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Why are there contribution limits for IRAs or 401k?

Since I need to make this longer, I tried to look for it. This is the closest thing I've found: Why is there such disparity of max contribution limits between 401K accounts and regular IRA accounts?

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2 Answers 2

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If there were no contribution limits, you could shelter practically all of your income from income tax. The government would not have sufficient tax revenue. Hence, there are limits which ensure some personal income remains taxable today.

Similarly, when you retire, there are rules for minimum required distributions (withdrawals) which ensure the government gets to tax some of your income each year in your retirement, depending on the account type.

One other advantage of limits is to encourage people to approach saving for retirement using regular, ongoing contributions made in the context of each year's limit. The limit, in a sense, can be a form of guidance. Some aim to contribute to the limit, and some even save beyond it using plain taxable investments.

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If you sheltered all of your income from income tax this way, you would, in a rather real sense, (not just in terms of taxation) have no income. I don't see why the govt needs to prevent this: whenever you choose to withdraw the money, it's taxed. I can understand the encouragement/guidance angle, but not the rest. –  Tim S. Mar 21 at 14:14
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@TimS The government desires its tax revenues to have some level of predictability, else budgeting would be hard(er). –  Chris W. Rea Mar 21 at 18:51
    
@TimS. there is still a difference in the amount of tax collected. Consider a Roth IRA vs. a taxable account. In both cases you deposit post-tax money into the account, but only with the taxable account will you pay additional tax thereafter based on growth and dividends. –  Daniel Mar 24 at 0:19
    
@Daniel For the sake of completeness, I'll point out that withdrawals from a Roth IRA can still be taxed if you withdraw the money early (before age 59.5, or before 5 years of having a Roth IRA) and start dipping into the earnings portion (as opposed to basis). More details here. –  Chris W. Rea Mar 24 at 1:20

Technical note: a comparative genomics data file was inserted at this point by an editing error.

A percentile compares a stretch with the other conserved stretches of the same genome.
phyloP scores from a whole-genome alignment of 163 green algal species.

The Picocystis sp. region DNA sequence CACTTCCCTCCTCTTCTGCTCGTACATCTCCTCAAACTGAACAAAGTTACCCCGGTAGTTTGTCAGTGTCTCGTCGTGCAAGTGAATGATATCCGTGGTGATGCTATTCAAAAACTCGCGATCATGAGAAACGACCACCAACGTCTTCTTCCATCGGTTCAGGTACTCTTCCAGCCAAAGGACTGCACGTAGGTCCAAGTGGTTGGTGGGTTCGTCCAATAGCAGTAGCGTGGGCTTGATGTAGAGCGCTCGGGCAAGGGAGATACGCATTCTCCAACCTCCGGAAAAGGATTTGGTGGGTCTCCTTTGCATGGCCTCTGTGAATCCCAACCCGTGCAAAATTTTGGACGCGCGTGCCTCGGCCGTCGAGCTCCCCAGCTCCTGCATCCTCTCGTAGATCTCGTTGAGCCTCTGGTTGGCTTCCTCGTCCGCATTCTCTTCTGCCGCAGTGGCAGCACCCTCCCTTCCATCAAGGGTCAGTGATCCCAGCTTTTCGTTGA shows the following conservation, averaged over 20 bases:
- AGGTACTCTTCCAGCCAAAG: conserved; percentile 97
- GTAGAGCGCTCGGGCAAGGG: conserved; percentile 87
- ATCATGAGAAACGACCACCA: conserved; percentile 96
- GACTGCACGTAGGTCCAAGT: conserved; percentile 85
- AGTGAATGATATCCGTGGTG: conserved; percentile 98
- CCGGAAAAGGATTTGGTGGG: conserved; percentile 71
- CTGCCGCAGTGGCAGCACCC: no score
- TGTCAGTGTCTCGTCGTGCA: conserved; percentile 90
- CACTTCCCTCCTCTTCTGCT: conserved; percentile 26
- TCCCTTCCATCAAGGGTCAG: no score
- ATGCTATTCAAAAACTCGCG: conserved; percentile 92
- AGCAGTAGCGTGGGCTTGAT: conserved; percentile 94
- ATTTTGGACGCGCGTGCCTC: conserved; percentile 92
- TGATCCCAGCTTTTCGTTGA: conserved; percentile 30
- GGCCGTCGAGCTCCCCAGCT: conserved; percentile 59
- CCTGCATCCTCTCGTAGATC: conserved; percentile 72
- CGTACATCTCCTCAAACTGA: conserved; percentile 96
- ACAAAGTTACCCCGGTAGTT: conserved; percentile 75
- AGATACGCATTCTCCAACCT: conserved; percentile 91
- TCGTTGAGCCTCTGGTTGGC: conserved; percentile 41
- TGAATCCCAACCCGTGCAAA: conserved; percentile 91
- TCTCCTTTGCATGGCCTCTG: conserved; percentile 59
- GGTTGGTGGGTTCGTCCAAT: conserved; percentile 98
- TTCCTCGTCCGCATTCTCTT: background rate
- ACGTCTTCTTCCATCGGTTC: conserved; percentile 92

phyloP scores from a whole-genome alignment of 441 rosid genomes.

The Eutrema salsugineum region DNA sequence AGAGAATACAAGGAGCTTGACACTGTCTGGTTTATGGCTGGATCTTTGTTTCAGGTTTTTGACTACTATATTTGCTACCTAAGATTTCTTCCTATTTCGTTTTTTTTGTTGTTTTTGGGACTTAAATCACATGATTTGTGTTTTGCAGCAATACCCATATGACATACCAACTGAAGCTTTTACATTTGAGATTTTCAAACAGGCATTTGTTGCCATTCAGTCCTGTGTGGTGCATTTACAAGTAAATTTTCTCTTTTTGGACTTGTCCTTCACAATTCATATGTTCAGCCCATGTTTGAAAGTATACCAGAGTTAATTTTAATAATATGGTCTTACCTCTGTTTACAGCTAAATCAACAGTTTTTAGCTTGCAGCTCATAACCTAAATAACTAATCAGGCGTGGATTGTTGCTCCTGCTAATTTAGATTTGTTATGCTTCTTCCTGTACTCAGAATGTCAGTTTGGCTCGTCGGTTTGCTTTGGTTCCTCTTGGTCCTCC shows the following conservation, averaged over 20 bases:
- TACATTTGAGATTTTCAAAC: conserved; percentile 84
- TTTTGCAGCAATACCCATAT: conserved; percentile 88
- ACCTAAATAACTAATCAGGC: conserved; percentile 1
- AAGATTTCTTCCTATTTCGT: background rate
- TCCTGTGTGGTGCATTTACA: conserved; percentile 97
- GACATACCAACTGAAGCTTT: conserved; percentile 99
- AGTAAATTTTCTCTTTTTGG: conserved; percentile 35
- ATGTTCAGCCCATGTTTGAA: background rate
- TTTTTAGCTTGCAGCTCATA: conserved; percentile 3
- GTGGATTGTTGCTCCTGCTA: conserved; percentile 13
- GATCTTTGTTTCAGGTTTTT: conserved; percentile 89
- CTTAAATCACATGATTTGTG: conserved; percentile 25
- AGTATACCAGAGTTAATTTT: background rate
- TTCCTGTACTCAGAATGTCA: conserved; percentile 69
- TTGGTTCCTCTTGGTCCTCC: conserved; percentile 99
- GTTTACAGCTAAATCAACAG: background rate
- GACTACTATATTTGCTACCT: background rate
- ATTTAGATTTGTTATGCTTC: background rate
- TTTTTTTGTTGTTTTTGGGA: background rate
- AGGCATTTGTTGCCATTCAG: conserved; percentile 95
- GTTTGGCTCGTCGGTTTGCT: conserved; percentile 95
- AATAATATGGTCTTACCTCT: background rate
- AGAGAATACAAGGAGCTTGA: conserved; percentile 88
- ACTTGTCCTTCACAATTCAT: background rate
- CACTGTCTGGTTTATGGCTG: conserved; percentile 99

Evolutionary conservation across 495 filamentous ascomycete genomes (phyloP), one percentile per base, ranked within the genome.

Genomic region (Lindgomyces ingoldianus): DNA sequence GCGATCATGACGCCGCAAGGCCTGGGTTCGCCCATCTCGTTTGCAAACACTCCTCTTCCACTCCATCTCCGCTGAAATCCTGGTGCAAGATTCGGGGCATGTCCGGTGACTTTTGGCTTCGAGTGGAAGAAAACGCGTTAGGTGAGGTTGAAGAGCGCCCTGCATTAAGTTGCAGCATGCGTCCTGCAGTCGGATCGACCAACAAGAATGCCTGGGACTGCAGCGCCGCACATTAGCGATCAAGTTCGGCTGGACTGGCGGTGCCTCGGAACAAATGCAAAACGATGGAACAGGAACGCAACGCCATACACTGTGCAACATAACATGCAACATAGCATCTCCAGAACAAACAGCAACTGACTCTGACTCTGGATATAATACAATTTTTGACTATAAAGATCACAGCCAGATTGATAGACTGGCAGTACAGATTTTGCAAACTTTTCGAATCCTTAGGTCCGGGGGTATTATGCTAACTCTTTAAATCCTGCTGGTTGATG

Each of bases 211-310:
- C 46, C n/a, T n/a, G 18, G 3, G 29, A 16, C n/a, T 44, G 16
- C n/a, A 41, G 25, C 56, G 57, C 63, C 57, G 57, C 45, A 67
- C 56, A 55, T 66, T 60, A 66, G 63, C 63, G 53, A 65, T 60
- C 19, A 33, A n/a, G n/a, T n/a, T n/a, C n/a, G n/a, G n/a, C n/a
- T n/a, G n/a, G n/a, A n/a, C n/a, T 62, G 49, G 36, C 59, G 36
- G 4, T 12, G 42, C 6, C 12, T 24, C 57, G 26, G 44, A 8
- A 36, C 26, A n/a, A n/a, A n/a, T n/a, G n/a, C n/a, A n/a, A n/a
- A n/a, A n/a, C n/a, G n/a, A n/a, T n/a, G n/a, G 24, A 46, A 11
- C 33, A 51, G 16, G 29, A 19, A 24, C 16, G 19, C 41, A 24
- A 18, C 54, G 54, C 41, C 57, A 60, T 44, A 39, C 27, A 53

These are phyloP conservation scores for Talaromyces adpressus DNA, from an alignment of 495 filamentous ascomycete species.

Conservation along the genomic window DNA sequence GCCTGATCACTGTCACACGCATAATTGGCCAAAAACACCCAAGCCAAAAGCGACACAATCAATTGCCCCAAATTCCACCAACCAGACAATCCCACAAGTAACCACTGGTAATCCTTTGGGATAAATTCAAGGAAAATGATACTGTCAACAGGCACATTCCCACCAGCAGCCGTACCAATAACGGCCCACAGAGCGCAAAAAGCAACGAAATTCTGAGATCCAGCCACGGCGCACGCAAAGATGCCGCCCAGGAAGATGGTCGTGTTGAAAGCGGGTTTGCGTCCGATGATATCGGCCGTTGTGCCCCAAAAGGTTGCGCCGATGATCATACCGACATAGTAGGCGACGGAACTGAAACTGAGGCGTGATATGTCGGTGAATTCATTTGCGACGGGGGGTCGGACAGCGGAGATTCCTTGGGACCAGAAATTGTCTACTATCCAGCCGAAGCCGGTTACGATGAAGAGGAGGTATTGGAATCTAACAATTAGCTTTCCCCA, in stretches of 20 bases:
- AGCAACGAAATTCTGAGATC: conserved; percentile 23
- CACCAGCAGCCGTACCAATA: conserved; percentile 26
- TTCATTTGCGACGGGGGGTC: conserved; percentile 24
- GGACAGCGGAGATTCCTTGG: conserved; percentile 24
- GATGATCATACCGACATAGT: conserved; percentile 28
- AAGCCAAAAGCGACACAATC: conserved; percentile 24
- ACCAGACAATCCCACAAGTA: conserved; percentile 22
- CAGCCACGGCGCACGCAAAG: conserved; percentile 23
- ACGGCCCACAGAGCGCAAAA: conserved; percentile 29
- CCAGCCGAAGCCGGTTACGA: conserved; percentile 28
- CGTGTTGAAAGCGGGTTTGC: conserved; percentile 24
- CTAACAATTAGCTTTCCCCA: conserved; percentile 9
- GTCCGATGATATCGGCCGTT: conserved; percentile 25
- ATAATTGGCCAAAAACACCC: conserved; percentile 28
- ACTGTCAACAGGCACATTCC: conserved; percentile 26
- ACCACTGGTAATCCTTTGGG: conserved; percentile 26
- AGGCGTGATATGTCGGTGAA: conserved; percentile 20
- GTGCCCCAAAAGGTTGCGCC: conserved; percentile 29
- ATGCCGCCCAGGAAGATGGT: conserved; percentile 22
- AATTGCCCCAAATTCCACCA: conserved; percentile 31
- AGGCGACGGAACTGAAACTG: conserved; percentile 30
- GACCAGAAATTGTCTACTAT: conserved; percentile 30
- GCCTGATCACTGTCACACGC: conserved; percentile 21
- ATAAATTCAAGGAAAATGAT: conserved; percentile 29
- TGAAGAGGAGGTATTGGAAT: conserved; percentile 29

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Tax-advantaged accounts mean you pay less tax. You fundamentally pay less tax on IRAs and 401ks than other accounts. That's their benefit. You keep more money at the expense of the government. It makes sense for the government to limit it.

If you don't understand why you pay less tax, you must consider the time value of money -- the principal now is the same value of money as the principal + earnings later.

With IRAs and 401ks, you only pay income tax once: with Roth IRAs and 401ks, you pay tax on the entire amount of money once when you earn it; with pre-tax Traditional IRAs and 401ks, you pay tax on the entire amount of money once when withdraw it.

However, with outside accounts, you have to pay tax more than once: you pay once when you earn it, and pay tax again on the earnings later, earnings that grew from money that was already taxed (which, when considering time value, means that the earnings have already been taxed), but is taxed again. For things like savings in a bank, it's even worse: interest (which grew from money already taxed) is taxed every year, which means some money you pay tax on n times, if you have it in there n years.

If you don't understand the above, you can see with an example. We start with $1000 pre-tax wages and for simplicity will assume a flat 25% income tax rate, and a growth rate of 10% per year, and get the cash (assume it's a qualified withdrawal) in 10 years.

  • Pre-tax Traditional IRA or 401k: Start with $1000. After 10 years, it grows to $1000 * (1.1)^10 ~ $2593.74. After 25% tax, we have $2593.74 * 0.75 = $1945.31.
  • Roth IRA or 401k: Start with $1000. After 25% tax, we have $750. After 10 years, it grows to $750 * (1.1)^10 ~ $1945.31. Note that this is the same as the Traditional IRA. This is because in both cases, we pay tax on the same time value of money -- the principal at the time of contributing is equivalent to the principal + earnings at the time of withdrawal.
  • Savings account, short-term capital gains, or other income which is taxed each year: Start with $1000. After 25% tax, we have $750. Each year, we earn 10%, but pay tax on 25% of that, so we actually earn 7.5%. After 10 years, it grows to $750 * (1.075)^10 ~ $1545.77.
  • Long term capital gains:
    • if taxed at the same rate as regular income: Start with $1000. After 25% tax, we have $750. After 10 years, it grows to $750 * (1.1)^10 ~ $1945.31. Then the $1195.31 in earnings will be taxed again to leave $1195.31 * 0.75 = $896.48, for a total of $1646.48.
    • if taxed at the 15%: Start with $1000. After 25% tax, we have $750. After 10 years, it grows to $750 * (1.1)^10 ~ $1945.31. Then the $1195.31 in earnings will be taxed again to leave $1195.31 * 0.85 = $1016.01, for a total of $1766.01.
    • Capital gains would have to be taxed at 0% to match the advantage of IRAs/401ks.
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Re: "With IRAs and 401ks, you only pay income tax once" ... For the sake of completeness, I'll point out that withdrawals from a Roth IRA can still be taxed if you withdraw the money early (before age 59.5, or before 5 years of having a Roth IRA) and start dipping into the earnings portion (as opposed to basis). More details here. –  Chris W. Rea Mar 24 at 1:23
    
@ChrisW.Rea: Right, I should say I assume it is a qualified withdrawal. –  user102008 Mar 24 at 2:22
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